6. A rational nexus exists between a teacher's off-duty
conduct and his or [her] duties as a teacher in at least two
circumstances: (1) if the conduct directly affects the
performance of the occupational responsibilities of the teacher;
or (2) if, without contribution on the part of the school officials,
the conduct has become the subject of such notoriety as to
significantly and reasonably impair the capability of the
particular teacher to discharge the responsibilities of the
teaching position. Rogliano v. Fayette County Board of
Education, 347 S.E.2d 220 (W. Va. 1986) (per curiam).
7. State Board of Education Policy 5902, the Employee Code of Conduct for school personnel, provides that teachers must maintain a high standard of conduct, self-control and moral/ethical behavior. 126 C.S.R. 162, § 4.2.6.
8. Mr. Powell's conduct with . . . [his son] does not meet high standards, does not demonstrate self-control and does not constitute moral and/or ethical behavior.
9. Therefore, we conclude that a rational nexus does exist between Mr. Powell's conduct at home with his son . . . and his responsibilities as a teacher.
While these findings relate the standards all teachers should meet, and rightly reflect that Appellant's actions toward his son did not meet those standards, they do not satisfy the plain meaning of the license revocation statute with regard to establishing a rational nexus. Simply put, the findings do not state how Appellant's cruelty toward his son can, will or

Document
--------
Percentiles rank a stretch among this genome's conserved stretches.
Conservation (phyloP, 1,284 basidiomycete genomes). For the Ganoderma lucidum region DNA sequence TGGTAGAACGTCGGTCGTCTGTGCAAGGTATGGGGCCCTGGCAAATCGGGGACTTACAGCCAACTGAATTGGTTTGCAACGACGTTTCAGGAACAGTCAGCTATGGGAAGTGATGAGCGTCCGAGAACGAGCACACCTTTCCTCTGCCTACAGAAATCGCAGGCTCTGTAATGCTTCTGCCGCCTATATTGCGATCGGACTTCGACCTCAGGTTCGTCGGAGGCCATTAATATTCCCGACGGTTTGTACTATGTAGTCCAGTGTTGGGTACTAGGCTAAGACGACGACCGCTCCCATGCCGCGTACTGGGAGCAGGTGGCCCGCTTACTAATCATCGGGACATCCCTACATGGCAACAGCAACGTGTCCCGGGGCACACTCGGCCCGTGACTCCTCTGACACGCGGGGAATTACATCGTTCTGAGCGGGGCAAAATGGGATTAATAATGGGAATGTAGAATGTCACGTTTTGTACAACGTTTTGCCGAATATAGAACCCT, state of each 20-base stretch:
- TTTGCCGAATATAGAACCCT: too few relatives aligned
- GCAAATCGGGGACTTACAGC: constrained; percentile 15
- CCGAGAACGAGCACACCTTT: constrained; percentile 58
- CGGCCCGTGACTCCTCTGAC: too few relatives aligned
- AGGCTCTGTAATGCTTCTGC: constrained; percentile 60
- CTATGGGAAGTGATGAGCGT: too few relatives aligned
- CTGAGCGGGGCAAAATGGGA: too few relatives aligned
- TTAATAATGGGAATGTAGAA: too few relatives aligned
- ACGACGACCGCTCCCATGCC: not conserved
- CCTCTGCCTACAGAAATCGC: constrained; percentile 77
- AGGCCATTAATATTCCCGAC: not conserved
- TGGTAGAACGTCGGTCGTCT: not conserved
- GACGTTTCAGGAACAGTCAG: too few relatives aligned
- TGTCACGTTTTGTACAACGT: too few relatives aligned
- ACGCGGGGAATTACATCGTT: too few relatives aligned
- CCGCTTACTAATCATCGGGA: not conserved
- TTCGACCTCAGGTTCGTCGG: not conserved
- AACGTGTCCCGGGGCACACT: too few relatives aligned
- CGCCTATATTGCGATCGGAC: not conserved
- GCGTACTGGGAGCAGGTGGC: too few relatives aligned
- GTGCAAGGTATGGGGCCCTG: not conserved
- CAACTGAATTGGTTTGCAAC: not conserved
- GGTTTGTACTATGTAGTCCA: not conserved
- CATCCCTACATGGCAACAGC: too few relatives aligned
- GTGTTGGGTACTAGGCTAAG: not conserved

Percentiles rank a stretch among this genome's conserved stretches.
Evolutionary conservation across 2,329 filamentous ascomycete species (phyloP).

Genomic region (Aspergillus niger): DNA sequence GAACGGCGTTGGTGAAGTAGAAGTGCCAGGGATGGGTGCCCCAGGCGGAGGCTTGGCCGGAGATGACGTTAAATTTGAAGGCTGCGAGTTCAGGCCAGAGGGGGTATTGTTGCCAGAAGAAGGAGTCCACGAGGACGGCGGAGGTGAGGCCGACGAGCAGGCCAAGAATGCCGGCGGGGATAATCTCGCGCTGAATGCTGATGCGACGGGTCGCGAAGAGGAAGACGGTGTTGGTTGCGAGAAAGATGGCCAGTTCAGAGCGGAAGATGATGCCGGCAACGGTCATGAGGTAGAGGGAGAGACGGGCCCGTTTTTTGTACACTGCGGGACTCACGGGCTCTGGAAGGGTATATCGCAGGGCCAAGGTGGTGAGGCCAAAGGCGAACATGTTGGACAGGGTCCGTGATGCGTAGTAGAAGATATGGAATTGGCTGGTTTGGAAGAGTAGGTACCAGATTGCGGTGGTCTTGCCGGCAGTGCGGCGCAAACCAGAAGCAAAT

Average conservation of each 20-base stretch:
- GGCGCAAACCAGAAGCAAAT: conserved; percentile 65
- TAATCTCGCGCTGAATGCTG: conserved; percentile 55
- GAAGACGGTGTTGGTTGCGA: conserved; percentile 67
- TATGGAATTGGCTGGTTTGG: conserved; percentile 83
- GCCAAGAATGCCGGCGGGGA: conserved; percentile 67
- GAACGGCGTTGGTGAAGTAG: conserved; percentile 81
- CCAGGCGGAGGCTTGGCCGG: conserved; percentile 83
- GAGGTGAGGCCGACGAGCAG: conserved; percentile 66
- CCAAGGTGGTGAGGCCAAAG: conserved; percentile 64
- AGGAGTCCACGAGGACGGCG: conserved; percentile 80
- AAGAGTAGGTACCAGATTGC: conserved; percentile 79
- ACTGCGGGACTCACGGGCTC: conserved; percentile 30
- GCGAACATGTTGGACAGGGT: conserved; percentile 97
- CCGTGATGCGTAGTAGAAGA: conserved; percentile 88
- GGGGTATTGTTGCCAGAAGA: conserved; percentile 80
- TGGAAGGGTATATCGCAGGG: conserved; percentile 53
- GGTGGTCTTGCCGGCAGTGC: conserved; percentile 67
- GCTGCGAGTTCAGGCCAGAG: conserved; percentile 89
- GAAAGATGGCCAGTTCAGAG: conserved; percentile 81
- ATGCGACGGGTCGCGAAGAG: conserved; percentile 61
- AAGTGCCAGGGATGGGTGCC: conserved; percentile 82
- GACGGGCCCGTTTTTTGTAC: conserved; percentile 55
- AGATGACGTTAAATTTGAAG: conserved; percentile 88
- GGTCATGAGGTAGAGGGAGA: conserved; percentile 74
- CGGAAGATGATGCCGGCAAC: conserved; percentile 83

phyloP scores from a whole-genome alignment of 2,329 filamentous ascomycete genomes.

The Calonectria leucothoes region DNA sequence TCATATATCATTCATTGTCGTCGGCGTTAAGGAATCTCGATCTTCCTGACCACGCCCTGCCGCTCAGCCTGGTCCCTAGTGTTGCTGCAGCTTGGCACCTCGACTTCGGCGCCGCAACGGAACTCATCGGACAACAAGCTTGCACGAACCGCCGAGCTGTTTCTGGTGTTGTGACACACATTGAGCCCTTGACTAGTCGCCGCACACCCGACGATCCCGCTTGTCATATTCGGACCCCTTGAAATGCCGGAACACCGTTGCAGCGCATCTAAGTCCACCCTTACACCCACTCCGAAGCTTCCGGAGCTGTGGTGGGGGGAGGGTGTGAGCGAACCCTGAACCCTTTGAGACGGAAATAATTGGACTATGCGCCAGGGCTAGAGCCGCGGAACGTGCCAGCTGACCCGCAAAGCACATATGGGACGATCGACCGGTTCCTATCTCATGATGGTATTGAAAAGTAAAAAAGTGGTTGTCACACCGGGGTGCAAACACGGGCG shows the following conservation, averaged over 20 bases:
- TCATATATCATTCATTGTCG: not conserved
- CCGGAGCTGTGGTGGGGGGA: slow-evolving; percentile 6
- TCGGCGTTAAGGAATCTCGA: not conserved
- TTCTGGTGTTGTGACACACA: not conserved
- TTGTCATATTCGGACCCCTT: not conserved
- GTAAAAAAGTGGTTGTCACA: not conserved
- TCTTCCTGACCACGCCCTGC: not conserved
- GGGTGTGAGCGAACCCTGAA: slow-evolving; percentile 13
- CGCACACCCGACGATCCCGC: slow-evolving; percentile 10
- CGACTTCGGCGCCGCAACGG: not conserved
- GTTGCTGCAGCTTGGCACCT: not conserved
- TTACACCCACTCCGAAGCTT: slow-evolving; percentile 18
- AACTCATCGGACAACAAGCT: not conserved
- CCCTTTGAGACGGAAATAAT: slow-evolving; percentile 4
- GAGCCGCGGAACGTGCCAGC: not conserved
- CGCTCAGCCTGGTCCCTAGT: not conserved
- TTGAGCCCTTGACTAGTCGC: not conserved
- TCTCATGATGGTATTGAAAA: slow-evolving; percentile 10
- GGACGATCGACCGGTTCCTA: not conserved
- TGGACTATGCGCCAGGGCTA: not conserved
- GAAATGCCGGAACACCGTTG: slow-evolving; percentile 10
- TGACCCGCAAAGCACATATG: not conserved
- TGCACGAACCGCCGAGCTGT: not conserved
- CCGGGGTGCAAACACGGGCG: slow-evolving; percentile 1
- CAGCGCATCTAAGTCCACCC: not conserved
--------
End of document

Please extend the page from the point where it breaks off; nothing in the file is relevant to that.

even may be anticipated to affect Appellant's performance of his school job. In this case, that performance would include his classroom responsibilities as well as his coaching duties. Such specificity is woefully lacking in the findings submitted as support of the suspension decision, leaving us with the definite and firm conviction that a mistake has been made in suspending Appellant's certificates to teach.
There is no doubt that the physical punishment Appellant inflicted on his son was egregious and indefensible conduct. Appellant's poor judgment and loss of self-control in dealing with his youngest son's refusal to bend to his father's will has had lasting impact not only on the father and his young, impressionable son but also on the family unit. Perhaps no amount of remorsefulness on the father's part will return this family to where it was before the incident occurred and Appellant has to live with this reality. Nonetheless, Appellant has exhibited a great deal of commitment to his family. He has complied with every request made by DHHR, including those involving various types of counseling and anger management instruction, in order to have his family reunited. He testified that he entered the plea agreement so that he could have all of the children returned to their home as soon as possible since DHHR had informed him that the children would not be returned to the home until the criminal charges were resolved. As a result of his cooperation, the children were all returned to the family unit roughly within two months of the corporal punishment incident. The commitment of both parents to the family unit is repeatedly